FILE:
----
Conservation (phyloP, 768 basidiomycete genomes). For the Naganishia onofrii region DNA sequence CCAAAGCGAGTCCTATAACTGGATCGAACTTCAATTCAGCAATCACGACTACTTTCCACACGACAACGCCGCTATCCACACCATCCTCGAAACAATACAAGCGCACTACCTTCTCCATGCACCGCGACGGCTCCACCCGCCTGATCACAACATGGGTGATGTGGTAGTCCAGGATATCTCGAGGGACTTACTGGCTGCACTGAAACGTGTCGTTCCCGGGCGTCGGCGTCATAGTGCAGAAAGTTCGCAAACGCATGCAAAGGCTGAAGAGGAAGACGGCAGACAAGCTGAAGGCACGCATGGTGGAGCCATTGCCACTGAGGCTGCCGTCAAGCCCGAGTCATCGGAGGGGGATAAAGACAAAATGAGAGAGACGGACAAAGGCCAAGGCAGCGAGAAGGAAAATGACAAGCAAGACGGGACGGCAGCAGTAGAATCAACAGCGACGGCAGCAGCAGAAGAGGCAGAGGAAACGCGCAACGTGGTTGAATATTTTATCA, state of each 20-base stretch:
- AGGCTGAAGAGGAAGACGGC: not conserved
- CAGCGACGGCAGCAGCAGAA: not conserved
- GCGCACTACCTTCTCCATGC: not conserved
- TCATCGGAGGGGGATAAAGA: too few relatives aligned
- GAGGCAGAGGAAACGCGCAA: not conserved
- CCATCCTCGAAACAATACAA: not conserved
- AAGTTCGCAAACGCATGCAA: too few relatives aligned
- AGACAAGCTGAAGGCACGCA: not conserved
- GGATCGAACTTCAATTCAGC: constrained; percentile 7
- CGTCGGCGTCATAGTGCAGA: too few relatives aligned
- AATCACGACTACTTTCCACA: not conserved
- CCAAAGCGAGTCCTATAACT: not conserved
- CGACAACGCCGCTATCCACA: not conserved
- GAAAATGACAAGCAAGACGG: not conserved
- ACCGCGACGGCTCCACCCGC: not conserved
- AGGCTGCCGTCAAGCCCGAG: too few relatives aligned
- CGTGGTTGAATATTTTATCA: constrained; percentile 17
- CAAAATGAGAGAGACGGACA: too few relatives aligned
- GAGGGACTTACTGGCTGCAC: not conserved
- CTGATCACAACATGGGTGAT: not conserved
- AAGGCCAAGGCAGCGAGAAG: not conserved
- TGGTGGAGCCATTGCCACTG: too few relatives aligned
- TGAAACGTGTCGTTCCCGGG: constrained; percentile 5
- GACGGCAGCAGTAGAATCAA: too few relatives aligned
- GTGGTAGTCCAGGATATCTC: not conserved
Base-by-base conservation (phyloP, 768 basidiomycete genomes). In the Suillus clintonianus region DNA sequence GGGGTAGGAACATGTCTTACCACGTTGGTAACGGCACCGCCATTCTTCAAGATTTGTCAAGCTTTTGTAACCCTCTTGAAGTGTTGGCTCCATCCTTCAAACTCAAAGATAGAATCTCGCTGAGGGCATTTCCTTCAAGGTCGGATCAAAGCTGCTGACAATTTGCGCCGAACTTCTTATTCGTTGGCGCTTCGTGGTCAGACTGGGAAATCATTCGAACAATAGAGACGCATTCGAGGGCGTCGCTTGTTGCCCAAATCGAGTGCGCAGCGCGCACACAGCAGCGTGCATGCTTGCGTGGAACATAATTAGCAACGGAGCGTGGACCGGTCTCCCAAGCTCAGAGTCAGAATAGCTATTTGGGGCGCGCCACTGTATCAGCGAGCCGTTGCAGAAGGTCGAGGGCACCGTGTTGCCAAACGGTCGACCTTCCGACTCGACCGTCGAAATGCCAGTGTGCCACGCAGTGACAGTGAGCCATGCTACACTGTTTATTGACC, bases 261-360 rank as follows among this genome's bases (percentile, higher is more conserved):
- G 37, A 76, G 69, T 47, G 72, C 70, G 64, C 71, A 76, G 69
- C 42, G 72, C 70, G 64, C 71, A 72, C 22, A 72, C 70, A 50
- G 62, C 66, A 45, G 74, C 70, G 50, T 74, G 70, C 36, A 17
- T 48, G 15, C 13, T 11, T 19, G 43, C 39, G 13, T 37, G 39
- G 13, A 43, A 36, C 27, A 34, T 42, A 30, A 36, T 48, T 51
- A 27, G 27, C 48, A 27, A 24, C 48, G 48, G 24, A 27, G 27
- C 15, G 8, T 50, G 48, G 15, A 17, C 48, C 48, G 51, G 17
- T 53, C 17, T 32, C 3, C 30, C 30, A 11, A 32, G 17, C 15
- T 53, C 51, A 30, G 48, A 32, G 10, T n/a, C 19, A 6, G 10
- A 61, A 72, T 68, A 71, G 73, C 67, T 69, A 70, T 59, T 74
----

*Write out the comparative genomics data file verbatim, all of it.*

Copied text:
Conservation (phyloP, 768 basidiomycete genomes). For the Naganishia onofrii region DNA sequence CCAAAGCGAGTCCTATAACTGGATCGAACTTCAATTCAGCAATCACGACTACTTTCCACACGACAACGCCGCTATCCACACCATCCTCGAAACAATACAAGCGCACTACCTTCTCCATGCACCGCGACGGCTCCACCCGCCTGATCACAACATGGGTGATGTGGTAGTCCAGGATATCTCGAGGGACTTACTGGCTGCACTGAAACGTGTCGTTCCCGGGCGTCGGCGTCATAGTGCAGAAAGTTCGCAAACGCATGCAAAGGCTGAAGAGGAAGACGGCAGACAAGCTGAAGGCACGCATGGTGGAGCCATTGCCACTGAGGCTGCCGTCAAGCCCGAGTCATCGGAGGGGGATAAAGACAAAATGAGAGAGACGGACAAAGGCCAAGGCAGCGAGAAGGAAAATGACAAGCAAGACGGGACGGCAGCAGTAGAATCAACAGCGACGGCAGCAGCAGAAGAGGCAGAGGAAACGCGCAACGTGGTTGAATATTTTATCA, state of each 20-base stretch:
- AGGCTGAAGAGGAAGACGGC: not conserved
- CAGCGACGGCAGCAGCAGAA: not conserved
- GCGCACTACCTTCTCCATGC: not conserved
- TCATCGGAGGGGGATAAAGA: too few relatives aligned
- GAGGCAGAGGAAACGCGCAA: not conserved
- CCATCCTCGAAACAATACAA: not conserved
- AAGTTCGCAAACGCATGCAA: too few relatives aligned
- AGACAAGCTGAAGGCACGCA: not conserved
- GGATCGAACTTCAATTCAGC: constrained; percentile 7
- CGTCGGCGTCATAGTGCAGA: too few relatives aligned
- AATCACGACTACTTTCCACA: not conserved
- CCAAAGCGAGTCCTATAACT: not conserved
- CGACAACGCCGCTATCCACA: not conserved
- GAAAATGACAAGCAAGACGG: not conserved
- ACCGCGACGGCTCCACCCGC: not conserved
- AGGCTGCCGTCAAGCCCGAG: too few relatives aligned
- CGTGGTTGAATATTTTATCA: constrained; percentile 17
- CAAAATGAGAGAGACGGACA: too few relatives aligned
- GAGGGACTTACTGGCTGCAC: not conserved
- CTGATCACAACATGGGTGAT: not conserved
- AAGGCCAAGGCAGCGAGAAG: not conserved
- TGGTGGAGCCATTGCCACTG: too few relatives aligned
- TGAAACGTGTCGTTCCCGGG: constrained; percentile 5
- GACGGCAGCAGTAGAATCAA: too few relatives aligned
- GTGGTAGTCCAGGATATCTC: not conserved
Base-by-base conservation (phyloP, 768 basidiomycete genomes). In the Suillus clintonianus region DNA sequence GGGGTAGGAACATGTCTTACCACGTTGGTAACGGCACCGCCATTCTTCAAGATTTGTCAAGCTTTTGTAACCCTCTTGAAGTGTTGGCTCCATCCTTCAAACTCAAAGATAGAATCTCGCTGAGGGCATTTCCTTCAAGGTCGGATCAAAGCTGCTGACAATTTGCGCCGAACTTCTTATTCGTTGGCGCTTCGTGGTCAGACTGGGAAATCATTCGAACAATAGAGACGCATTCGAGGGCGTCGCTTGTTGCCCAAATCGAGTGCGCAGCGCGCACACAGCAGCGTGCATGCTTGCGTGGAACATAATTAGCAACGGAGCGTGGACCGGTCTCCCAAGCTCAGAGTCAGAATAGCTATTTGGGGCGCGCCACTGTATCAGCGAGCCGTTGCAGAAGGTCGAGGGCACCGTGTTGCCAAACGGTCGACCTTCCGACTCGACCGTCGAAATGCCAGTGTGCCACGCAGTGACAGTGAGCCATGCTACACTGTTTATTGACC, bases 261-360 rank as follows among this genome's bases (percentile, higher is more conserved):
- G 37, A 76, G 69, T 47, G 72, C 70, G 64, C 71, A 76, G 69
- C 42, G 72, C 70, G 64, C 71, A 72, C 22, A 72, C 70, A 50
- G 62, C 66, A 45, G 74, C 70, G 50, T 74, G 70, C 36, A 17
- T 48, G 15, C 13, T 11, T 19, G 43, C 39, G 13, T 37, G 39
- G 13, A 43, A 36, C 27, A 34, T 42, A 30, A 36, T 48, T 51
- A 27, G 27, C 48, A 27, A 24, C 48, G 48, G 24, A 27, G 27
- C 15, G 8, T 50, G 48, G 15, A 17, C 48, C 48, G 51, G 17
- T 53, C 17, T 32, C 3, C 30, C 30, A 11, A 32, G 17, C 15
- T 53, C 51, A 30, G 48, A 32, G 10, T n/a, C 19, A 6, G 10
- A 61, A 72, T 68, A 71, G 73, C 67, T 69, A 70, T 59, T 74